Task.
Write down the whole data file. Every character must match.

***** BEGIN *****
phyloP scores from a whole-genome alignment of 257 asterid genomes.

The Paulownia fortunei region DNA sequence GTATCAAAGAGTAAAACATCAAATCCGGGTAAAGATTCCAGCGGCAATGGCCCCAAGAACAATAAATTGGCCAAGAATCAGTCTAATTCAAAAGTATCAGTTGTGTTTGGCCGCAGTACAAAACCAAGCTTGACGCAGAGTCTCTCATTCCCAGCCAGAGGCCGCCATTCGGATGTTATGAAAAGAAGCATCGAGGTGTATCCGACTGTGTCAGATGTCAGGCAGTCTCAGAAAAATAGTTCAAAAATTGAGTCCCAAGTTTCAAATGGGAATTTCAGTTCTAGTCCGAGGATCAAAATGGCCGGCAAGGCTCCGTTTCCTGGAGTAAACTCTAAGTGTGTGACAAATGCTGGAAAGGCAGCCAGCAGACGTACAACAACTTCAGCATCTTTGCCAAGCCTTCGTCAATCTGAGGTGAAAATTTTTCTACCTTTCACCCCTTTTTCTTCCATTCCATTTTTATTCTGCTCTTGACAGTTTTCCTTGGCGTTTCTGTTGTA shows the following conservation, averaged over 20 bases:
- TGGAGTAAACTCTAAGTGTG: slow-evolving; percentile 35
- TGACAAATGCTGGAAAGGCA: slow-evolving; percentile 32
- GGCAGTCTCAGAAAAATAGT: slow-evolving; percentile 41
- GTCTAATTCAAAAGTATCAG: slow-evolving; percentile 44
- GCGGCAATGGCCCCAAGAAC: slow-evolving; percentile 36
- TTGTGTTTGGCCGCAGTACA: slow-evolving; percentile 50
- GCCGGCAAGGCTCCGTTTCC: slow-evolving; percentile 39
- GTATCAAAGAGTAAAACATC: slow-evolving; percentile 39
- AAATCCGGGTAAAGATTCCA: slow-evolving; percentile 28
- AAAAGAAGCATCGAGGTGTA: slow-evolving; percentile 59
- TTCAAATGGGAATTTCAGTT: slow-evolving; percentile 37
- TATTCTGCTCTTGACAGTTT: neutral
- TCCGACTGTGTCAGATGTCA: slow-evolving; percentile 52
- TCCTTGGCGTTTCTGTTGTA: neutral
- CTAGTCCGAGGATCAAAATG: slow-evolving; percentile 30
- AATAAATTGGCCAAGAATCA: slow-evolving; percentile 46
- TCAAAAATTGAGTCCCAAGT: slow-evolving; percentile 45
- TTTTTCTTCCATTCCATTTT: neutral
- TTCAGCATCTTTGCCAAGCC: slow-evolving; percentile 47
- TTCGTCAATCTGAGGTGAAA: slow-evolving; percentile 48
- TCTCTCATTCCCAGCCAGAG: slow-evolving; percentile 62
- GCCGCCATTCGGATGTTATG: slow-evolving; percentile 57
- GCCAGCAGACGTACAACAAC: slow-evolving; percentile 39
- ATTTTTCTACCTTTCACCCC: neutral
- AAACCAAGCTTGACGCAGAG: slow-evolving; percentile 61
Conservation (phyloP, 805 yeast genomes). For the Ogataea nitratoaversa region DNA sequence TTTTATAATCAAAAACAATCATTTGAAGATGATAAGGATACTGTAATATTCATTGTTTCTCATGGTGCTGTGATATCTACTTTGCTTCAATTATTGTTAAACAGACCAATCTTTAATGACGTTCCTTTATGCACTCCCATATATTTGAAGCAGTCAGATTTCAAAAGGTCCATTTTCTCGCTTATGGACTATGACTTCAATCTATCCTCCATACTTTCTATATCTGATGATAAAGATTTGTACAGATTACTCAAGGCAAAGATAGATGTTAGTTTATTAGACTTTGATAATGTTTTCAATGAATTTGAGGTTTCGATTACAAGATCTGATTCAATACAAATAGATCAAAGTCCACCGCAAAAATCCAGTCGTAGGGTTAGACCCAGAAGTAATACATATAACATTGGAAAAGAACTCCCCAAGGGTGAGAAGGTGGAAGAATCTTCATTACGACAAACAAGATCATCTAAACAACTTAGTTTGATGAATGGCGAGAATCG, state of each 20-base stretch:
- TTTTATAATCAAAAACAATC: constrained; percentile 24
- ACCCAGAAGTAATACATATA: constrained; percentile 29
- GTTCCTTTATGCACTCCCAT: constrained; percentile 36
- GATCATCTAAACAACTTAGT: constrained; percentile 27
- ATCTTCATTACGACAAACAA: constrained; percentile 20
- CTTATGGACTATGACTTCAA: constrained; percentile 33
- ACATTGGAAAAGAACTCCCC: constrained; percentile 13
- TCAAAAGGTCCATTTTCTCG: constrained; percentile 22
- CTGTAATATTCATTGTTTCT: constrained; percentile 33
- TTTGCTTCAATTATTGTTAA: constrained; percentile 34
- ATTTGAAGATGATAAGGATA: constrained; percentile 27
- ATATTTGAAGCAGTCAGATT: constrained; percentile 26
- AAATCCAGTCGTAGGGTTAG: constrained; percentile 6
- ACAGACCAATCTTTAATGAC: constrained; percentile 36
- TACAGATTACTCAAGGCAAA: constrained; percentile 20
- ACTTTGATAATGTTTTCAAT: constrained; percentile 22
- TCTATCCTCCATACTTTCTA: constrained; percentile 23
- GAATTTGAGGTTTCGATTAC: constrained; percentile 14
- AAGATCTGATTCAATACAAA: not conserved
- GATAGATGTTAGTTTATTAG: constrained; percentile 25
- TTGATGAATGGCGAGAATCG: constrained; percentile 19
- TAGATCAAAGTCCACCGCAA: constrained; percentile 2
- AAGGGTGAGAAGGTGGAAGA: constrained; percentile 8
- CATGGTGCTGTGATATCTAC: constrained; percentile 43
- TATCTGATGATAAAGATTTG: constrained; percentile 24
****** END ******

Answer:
phyloP scores from a whole-genome alignment of 257 asterid genomes.

The Paulownia fortunei region DNA sequence GTATCAAAGAGTAAAACATCAAATCCGGGTAAAGATTCCAGCGGCAATGGCCCCAAGAACAATAAATTGGCCAAGAATCAGTCTAATTCAAAAGTATCAGTTGTGTTTGGCCGCAGTACAAAACCAAGCTTGACGCAGAGTCTCTCATTCCCAGCCAGAGGCCGCCATTCGGATGTTATGAAAAGAAGCATCGAGGTGTATCCGACTGTGTCAGATGTCAGGCAGTCTCAGAAAAATAGTTCAAAAATTGAGTCCCAAGTTTCAAATGGGAATTTCAGTTCTAGTCCGAGGATCAAAATGGCCGGCAAGGCTCCGTTTCCTGGAGTAAACTCTAAGTGTGTGACAAATGCTGGAAAGGCAGCCAGCAGACGTACAACAACTTCAGCATCTTTGCCAAGCCTTCGTCAATCTGAGGTGAAAATTTTTCTACCTTTCACCCCTTTTTCTTCCATTCCATTTTTATTCTGCTCTTGACAGTTTTCCTTGGCGTTTCTGTTGTA shows the following conservation, averaged over 20 bases:
- TGGAGTAAACTCTAAGTGTG: slow-evolving; percentile 35
- TGACAAATGCTGGAAAGGCA: slow-evolving; percentile 32
- GGCAGTCTCAGAAAAATAGT: slow-evolving; percentile 41
- GTCTAATTCAAAAGTATCAG: slow-evolving; percentile 44
- GCGGCAATGGCCCCAAGAAC: slow-evolving; percentile 36
- TTGTGTTTGGCCGCAGTACA: slow-evolving; percentile 50
- GCCGGCAAGGCTCCGTTTCC: slow-evolving; percentile 39
- GTATCAAAGAGTAAAACATC: slow-evolving; percentile 39
- AAATCCGGGTAAAGATTCCA: slow-evolving; percentile 28
- AAAAGAAGCATCGAGGTGTA: slow-evolving; percentile 59
- TTCAAATGGGAATTTCAGTT: slow-evolving; percentile 37
- TATTCTGCTCTTGACAGTTT: neutral
- TCCGACTGTGTCAGATGTCA: slow-evolving; percentile 52
- TCCTTGGCGTTTCTGTTGTA: neutral
- CTAGTCCGAGGATCAAAATG: slow-evolving; percentile 30
- AATAAATTGGCCAAGAATCA: slow-evolving; percentile 46
- TCAAAAATTGAGTCCCAAGT: slow-evolving; percentile 45
- TTTTTCTTCCATTCCATTTT: neutral
- TTCAGCATCTTTGCCAAGCC: slow-evolving; percentile 47
- TTCGTCAATCTGAGGTGAAA: slow-evolving; percentile 48
- TCTCTCATTCCCAGCCAGAG: slow-evolving; percentile 62
- GCCGCCATTCGGATGTTATG: slow-evolving; percentile 57
- GCCAGCAGACGTACAACAAC: slow-evolving; percentile 39
- ATTTTTCTACCTTTCACCCC: neutral
- AAACCAAGCTTGACGCAGAG: slow-evolving; percentile 61
Conservation (phyloP, 805 yeast genomes). For the Ogataea nitratoaversa region DNA sequence TTTTATAATCAAAAACAATCATTTGAAGATGATAAGGATACTGTAATATTCATTGTTTCTCATGGTGCTGTGATATCTACTTTGCTTCAATTATTGTTAAACAGACCAATCTTTAATGACGTTCCTTTATGCACTCCCATATATTTGAAGCAGTCAGATTTCAAAAGGTCCATTTTCTCGCTTATGGACTATGACTTCAATCTATCCTCCATACTTTCTATATCTGATGATAAAGATTTGTACAGATTACTCAAGGCAAAGATAGATGTTAGTTTATTAGACTTTGATAATGTTTTCAATGAATTTGAGGTTTCGATTACAAGATCTGATTCAATACAAATAGATCAAAGTCCACCGCAAAAATCCAGTCGTAGGGTTAGACCCAGAAGTAATACATATAACATTGGAAAAGAACTCCCCAAGGGTGAGAAGGTGGAAGAATCTTCATTACGACAAACAAGATCATCTAAACAACTTAGTTTGATGAATGGCGAGAATCG, state of each 20-base stretch:
- TTTTATAATCAAAAACAATC: constrained; percentile 24
- ACCCAGAAGTAATACATATA: constrained; percentile 29
- GTTCCTTTATGCACTCCCAT: constrained; percentile 36
- GATCATCTAAACAACTTAGT: constrained; percentile 27
- ATCTTCATTACGACAAACAA: constrained; percentile 20
- CTTATGGACTATGACTTCAA: constrained; percentile 33
- ACATTGGAAAAGAACTCCCC: constrained; percentile 13
- TCAAAAGGTCCATTTTCTCG: constrained; percentile 22
- CTGTAATATTCATTGTTTCT: constrained; percentile 33
- TTTGCTTCAATTATTGTTAA: constrained; percentile 34
- ATTTGAAGATGATAAGGATA: constrained; percentile 27
- ATATTTGAAGCAGTCAGATT: constrained; percentile 26
- AAATCCAGTCGTAGGGTTAG: constrained; percentile 6
- ACAGACCAATCTTTAATGAC: constrained; percentile 36
- TACAGATTACTCAAGGCAAA: constrained; percentile 20
- ACTTTGATAATGTTTTCAAT: constrained; percentile 22
- TCTATCCTCCATACTTTCTA: constrained; percentile 23
- GAATTTGAGGTTTCGATTAC: constrained; percentile 14
- AAGATCTGATTCAATACAAA: not conserved
- GATAGATGTTAGTTTATTAG: constrained; percentile 25
- TTGATGAATGGCGAGAATCG: constrained; percentile 19
- TAGATCAAAGTCCACCGCAA: constrained; percentile 2
- AAGGGTGAGAAGGTGGAAGA: constrained; percentile 8
- CATGGTGCTGTGATATCTAC: constrained; percentile 43
- TATCTGATGATAAAGATTTG: constrained; percentile 24